Lithuania’s Gambling Authority has warned those organising poker training schemes after courts in the country dismissed a case filed by a poker school on the grounds that it required a player to play on illegal sites.
Four plaintiffs, who organise a poker school, sued a defendant, a former customer, for €15,771, claiming they had entered into a contract in which the defendant would play online poker at increasingly difficult levels.
The quartet would fund the player's activity, and the individual was to then share 60% of their profits with the plaintiffs, retaining the remaining 40%.
However, as online poker is not regulated in Lithuania, the player had to generate these profits by gambling on unlicensed sites.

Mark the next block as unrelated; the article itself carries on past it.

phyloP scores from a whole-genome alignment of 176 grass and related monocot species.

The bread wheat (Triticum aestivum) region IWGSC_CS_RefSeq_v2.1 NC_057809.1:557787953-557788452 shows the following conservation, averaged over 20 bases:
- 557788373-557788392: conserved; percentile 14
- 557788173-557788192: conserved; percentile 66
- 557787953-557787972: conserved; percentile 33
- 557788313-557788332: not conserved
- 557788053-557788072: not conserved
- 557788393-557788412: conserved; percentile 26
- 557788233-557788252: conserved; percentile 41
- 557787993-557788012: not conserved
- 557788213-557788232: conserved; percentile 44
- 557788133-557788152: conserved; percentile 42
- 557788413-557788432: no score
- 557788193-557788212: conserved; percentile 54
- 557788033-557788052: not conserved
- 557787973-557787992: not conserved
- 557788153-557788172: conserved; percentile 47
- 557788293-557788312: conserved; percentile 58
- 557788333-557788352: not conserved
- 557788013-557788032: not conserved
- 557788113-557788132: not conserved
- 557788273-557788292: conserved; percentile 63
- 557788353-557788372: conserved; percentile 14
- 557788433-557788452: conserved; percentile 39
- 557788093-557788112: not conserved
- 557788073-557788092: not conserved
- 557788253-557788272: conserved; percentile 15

The organisers of the training system tried to end the contract after the defendant lost around €28,000 and sued for a refund of €15,771 in the Vilnius District Court. However, the court dismissed the case, as the contract was based around illegal activity.
“According to the court, the plaintiffs were aware that the defendant was involved in illegal gambling, thus violating not only the provisions of the Law on Gambling of the Republic of Lithuania, but also the Law on the Prevention of Money Laundering and Terrorist Financing of the Republic of Lithuania,” the Gambling Authority explained.
“Consequently, the applicants are not entitled to compensation for their losses from the illegal activities.”
The regulator then noted that if players wish to legally practice their poker skills, they may do so only while playing for fun, rather than for money or online.
The decision may still be appealed to the Vilnius Regional Court.